This morning at the farm was SO MUCH FUN!! We did two different activities. First, we went on a big farm tour. Our guide, Mr Matt, said that we will be taking a luxury vehicle around the farm. When we got to it, it turned out that our “luxury vehicle” was a big cage attached to his truck! We all got into the big cage and held on tight as Mr Matt brought us around his farm. It was so much fun, because the big cage rattled as we went up and down the hills of the farm with us in it. Tae Woong said it felt like a rollercoaster. It was quite a cold morning, and the cool wind blasted our faces as we moved quickly along. We saw both wallabies and kangaroos on the farm. Most of the time, we could not get too near, because the sound of the truck would scare them away. However, there was one great big kangaroo hanging out under a tree, and he simply stared at us for a long time.
We got out of the cage to chase the cows. Mr Matt said he needed help to get the cows from one paddock to another, so we formed ourselves into a row, and started making noises and clapping. Even though the cows were soooo much bigger than us, they were afraid of us, and they actually started to move away! We managed to chase them all into the other paddock, although at the end of it, many of us had a lot of mud (and maybe a lot of cow poo) on our shoes. Aiman slipped at one point and managed to get some brown stuff on his sleeve, but he bravely wiped it off on the grass and kept going!
We also got a chance to feed the cows some hay. Again, the cows were quite afraid of us, and would not come get the hay from our hands. We learnt to be very quiet so that the cows would learn to trust us. Actually, it was quite scary having a huge cow come so close to us. Their head alone was as big as half our bodies!
Finally, we got to feed some baby cows, or calves. Mr Matt said that their mothers had abandoned them, so he was looking after them instead. We held up a bottle which had a teat on the end of it, and the calves came and started to suck on the bottle. It was quite hard to hold on to the bottle, because the calves kept pushing upwards on it. Mr Matt said that when they feed from their mothers’ udders, that action helps to release more milk. The fur on the calves was very lovely and soft. We learnt a lot of interesting things about cows today!
The second activity at the farm was a fantastic game called Life and Death. In this game, some of us pretended to be herbivores, carnivores, or diseases. The teachers were the Human Hunters, and they had big water guns! Our instructors released us into a forested area that was 2 and a half acres large, and we could hide anywhere. The herbivores and carnivores needed to get to water stations, but the herbivores needed to hide from the carnivores, and both the carnivores and herbivores needed to hide from the Humans! It was very exciting because some of us hid among the bushes, and managed to go the whole game without being “shot” at by the hunters. Some of us, however, had all our lives taken from us! It was very hard to be completely silent, because every movement we made produced a sound. That was why it was challenging to stay hidden all the time. This activity taught us about what it is like to be an animal in the wild, having to worry about being eaten, and getting water to survive. At the end of it, we were all very sweaty because of all the running around, but we thought it was really fun. :)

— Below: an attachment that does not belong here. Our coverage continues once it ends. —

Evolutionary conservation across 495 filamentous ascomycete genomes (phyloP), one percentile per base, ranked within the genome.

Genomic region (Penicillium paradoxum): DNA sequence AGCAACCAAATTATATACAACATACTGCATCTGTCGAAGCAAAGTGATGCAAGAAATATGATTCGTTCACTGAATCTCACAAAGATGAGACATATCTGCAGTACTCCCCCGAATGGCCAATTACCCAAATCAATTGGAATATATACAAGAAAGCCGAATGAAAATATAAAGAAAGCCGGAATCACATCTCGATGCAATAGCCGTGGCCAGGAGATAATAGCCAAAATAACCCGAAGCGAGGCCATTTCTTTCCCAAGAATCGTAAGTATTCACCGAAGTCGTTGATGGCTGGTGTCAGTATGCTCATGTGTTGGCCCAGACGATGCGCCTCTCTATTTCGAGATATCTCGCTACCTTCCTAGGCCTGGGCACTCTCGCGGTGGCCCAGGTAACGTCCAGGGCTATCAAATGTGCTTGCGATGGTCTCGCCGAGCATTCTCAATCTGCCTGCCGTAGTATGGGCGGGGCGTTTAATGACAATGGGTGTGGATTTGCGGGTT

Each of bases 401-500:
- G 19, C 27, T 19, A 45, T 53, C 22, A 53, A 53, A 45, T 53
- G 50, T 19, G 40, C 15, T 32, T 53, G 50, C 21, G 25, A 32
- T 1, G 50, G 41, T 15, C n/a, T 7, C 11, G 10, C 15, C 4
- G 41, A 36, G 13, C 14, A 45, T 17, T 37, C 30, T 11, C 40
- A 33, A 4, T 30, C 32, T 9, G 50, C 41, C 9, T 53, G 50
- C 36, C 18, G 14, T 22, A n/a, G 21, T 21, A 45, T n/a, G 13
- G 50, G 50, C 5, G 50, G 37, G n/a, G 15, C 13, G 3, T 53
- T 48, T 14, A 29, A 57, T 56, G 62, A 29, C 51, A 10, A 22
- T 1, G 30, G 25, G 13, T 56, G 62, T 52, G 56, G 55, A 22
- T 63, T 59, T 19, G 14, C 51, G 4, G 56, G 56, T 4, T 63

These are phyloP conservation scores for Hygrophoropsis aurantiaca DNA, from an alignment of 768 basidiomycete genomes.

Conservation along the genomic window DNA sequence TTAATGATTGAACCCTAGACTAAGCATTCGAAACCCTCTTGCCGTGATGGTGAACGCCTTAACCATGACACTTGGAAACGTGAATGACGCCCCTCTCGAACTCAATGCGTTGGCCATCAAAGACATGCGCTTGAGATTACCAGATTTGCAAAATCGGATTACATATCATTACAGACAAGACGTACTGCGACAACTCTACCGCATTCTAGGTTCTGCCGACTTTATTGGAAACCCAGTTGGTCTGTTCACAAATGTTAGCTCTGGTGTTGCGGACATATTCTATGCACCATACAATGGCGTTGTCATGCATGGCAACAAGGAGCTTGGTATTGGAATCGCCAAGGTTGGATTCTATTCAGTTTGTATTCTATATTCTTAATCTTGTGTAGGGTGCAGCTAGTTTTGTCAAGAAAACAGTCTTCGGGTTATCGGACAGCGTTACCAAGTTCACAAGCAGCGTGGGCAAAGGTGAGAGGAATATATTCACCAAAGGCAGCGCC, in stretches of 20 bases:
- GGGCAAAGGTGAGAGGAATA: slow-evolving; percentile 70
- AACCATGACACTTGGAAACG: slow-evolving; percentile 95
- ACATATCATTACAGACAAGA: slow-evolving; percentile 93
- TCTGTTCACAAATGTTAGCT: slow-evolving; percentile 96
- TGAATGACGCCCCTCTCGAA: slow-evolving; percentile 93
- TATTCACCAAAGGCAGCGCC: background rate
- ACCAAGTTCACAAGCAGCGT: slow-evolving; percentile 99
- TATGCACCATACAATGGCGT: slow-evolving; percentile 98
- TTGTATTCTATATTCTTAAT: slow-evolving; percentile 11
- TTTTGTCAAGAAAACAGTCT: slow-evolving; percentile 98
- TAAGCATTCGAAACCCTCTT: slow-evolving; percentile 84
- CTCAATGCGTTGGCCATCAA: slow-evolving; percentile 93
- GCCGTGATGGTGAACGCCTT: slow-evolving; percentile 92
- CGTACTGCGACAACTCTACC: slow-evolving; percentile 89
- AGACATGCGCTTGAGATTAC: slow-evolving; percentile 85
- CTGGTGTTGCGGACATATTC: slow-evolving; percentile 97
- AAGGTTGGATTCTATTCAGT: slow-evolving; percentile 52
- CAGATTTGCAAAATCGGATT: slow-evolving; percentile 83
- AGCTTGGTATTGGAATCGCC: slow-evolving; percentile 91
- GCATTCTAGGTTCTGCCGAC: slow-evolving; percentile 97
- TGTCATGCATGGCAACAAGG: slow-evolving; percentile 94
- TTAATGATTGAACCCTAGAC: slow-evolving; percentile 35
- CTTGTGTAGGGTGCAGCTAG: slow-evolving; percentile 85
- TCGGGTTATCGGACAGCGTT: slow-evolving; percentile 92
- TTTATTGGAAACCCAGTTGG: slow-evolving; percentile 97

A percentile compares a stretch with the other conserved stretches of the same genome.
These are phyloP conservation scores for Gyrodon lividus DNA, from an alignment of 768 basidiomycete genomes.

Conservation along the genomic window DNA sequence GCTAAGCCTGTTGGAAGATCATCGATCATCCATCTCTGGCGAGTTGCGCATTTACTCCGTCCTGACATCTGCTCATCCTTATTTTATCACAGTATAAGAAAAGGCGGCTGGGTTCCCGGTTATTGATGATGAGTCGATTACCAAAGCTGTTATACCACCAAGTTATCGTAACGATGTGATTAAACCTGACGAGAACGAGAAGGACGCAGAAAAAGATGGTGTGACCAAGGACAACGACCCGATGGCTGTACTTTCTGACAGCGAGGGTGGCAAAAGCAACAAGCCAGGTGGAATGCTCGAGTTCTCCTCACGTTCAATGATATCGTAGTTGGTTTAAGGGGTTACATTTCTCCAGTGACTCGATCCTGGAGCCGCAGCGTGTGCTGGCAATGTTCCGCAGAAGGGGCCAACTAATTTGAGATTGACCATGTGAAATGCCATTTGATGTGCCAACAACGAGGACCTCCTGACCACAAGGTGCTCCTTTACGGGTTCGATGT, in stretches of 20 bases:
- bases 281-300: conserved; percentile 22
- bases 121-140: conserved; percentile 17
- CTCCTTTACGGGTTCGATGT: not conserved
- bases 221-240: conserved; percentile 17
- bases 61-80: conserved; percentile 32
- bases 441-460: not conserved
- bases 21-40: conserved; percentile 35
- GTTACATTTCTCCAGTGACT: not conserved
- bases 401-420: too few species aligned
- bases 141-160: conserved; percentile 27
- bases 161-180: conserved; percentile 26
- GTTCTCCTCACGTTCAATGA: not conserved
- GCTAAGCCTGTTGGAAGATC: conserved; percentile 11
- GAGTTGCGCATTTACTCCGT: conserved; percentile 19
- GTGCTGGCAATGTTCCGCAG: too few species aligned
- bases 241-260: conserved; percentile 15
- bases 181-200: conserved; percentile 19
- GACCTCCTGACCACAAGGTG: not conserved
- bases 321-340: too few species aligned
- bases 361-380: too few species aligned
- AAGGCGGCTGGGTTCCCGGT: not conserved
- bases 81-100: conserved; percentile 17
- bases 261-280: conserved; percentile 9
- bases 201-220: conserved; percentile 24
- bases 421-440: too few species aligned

Our time at the farm was really fun, but after we had lunch, it was time to leave. We then drove to see the Twelve Apostles, but when we got there, there were only 4 to 5 apostles left! Our bus driver and guide, Mr Eric, said that many of the apostles had collapsed because their bases had been slowly eroded by the waves. Indeed, the waves looked very strong as they crashed into each of the large rock pillars. The scenery there was really very beautiful.
Next, we headed to the Otway National Park to experience the Treetop Walk. The trees there were really tall, especially the tree called the Mountain Ash! Our guide, Ms Kim, said that the Mountain Ash is the world’s tallest flowering species of plant, and they can grow up to 100m. They can grow so big that you could build a stable into the base of the trunk for horses to live in! Sadly, many of the biggest trees had been cut down by loggers, so the trees that are left in the forest are not as tall. Nonetheless, we saw some really huge Mountain Ash trees that were about 60 – 70m tall! We walked along a narrow metal path that was held up by very tall pillars, and we also got to climb up a tower to have a look at the forest from about 40m up in the air. The staircase leading up was really tiring, but we all made it – even those of us who are afraid of heights. Mrs Choy told us later that she thought we had been very brave. Finally, our guide told us about a species of snail that can be found in Otway National Park – we think it was called the Otway Black snail, or something like that :) Anyway, the snail is black all over, and it is CARNIVOROUS, unlike most snails. Ms Kim told us that it eats its prey by inserting a type of acid into the insects it eats, which dissolves their insides. They then suck out the liquid insides. Eeew! Andy managed to spot one of these snails on the way back. They look so small and harmless, we would not have guessed that it actually eats other animals!
Ok we have to sign off now – we are all looking forward to a really interesting day of sight-seeing tomorrow!
All of us:)